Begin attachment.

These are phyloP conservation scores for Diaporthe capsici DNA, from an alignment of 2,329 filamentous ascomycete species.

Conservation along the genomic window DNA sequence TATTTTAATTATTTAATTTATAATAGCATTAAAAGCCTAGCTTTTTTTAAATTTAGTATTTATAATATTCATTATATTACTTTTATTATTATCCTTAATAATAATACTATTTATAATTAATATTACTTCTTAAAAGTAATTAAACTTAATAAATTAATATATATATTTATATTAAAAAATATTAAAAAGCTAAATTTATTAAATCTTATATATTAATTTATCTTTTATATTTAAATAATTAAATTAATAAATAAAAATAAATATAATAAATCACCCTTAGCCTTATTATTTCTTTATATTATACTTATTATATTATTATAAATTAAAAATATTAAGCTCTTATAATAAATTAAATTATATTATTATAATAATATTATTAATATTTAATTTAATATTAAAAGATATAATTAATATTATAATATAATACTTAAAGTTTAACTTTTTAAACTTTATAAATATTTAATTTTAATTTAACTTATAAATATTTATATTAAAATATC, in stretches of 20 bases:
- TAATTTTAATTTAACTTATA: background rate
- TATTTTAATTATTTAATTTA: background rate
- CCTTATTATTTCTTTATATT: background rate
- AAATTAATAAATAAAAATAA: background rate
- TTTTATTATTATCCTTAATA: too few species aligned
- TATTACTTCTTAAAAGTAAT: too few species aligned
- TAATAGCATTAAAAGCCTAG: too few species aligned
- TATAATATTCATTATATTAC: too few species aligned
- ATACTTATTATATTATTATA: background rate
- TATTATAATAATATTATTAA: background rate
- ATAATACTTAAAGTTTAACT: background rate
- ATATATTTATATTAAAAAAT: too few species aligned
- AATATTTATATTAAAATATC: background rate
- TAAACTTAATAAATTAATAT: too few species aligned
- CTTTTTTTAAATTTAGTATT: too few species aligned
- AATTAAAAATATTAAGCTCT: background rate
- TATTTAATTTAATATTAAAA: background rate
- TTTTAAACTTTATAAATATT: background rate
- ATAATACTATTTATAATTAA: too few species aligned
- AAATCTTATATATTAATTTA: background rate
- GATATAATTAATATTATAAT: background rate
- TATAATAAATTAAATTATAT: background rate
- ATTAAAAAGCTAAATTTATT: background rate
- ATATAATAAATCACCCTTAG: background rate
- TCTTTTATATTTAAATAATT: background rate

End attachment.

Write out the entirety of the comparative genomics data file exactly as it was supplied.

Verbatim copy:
These are phyloP conservation scores for Diaporthe capsici DNA, from an alignment of 2,329 filamentous ascomycete species.

Conservation along the genomic window DNA sequence TATTTTAATTATTTAATTTATAATAGCATTAAAAGCCTAGCTTTTTTTAAATTTAGTATTTATAATATTCATTATATTACTTTTATTATTATCCTTAATAATAATACTATTTATAATTAATATTACTTCTTAAAAGTAATTAAACTTAATAAATTAATATATATATTTATATTAAAAAATATTAAAAAGCTAAATTTATTAAATCTTATATATTAATTTATCTTTTATATTTAAATAATTAAATTAATAAATAAAAATAAATATAATAAATCACCCTTAGCCTTATTATTTCTTTATATTATACTTATTATATTATTATAAATTAAAAATATTAAGCTCTTATAATAAATTAAATTATATTATTATAATAATATTATTAATATTTAATTTAATATTAAAAGATATAATTAATATTATAATATAATACTTAAAGTTTAACTTTTTAAACTTTATAAATATTTAATTTTAATTTAACTTATAAATATTTATATTAAAATATC, in stretches of 20 bases:
- TAATTTTAATTTAACTTATA: background rate
- TATTTTAATTATTTAATTTA: background rate
- CCTTATTATTTCTTTATATT: background rate
- AAATTAATAAATAAAAATAA: background rate
- TTTTATTATTATCCTTAATA: too few species aligned
- TATTACTTCTTAAAAGTAAT: too few species aligned
- TAATAGCATTAAAAGCCTAG: too few species aligned
- TATAATATTCATTATATTAC: too few species aligned
- ATACTTATTATATTATTATA: background rate
- TATTATAATAATATTATTAA: background rate
- ATAATACTTAAAGTTTAACT: background rate
- ATATATTTATATTAAAAAAT: too few species aligned
- AATATTTATATTAAAATATC: background rate
- TAAACTTAATAAATTAATAT: too few species aligned
- CTTTTTTTAAATTTAGTATT: too few species aligned
- AATTAAAAATATTAAGCTCT: background rate
- TATTTAATTTAATATTAAAA: background rate
- TTTTAAACTTTATAAATATT: background rate
- ATAATACTATTTATAATTAA: too few species aligned
- AAATCTTATATATTAATTTA: background rate
- GATATAATTAATATTATAAT: background rate
- TATAATAAATTAAATTATAT: background rate
- ATTAAAAAGCTAAATTTATT: background rate
- ATATAATAAATCACCCTTAG: background rate
- TCTTTTATATTTAAATAATT: background rate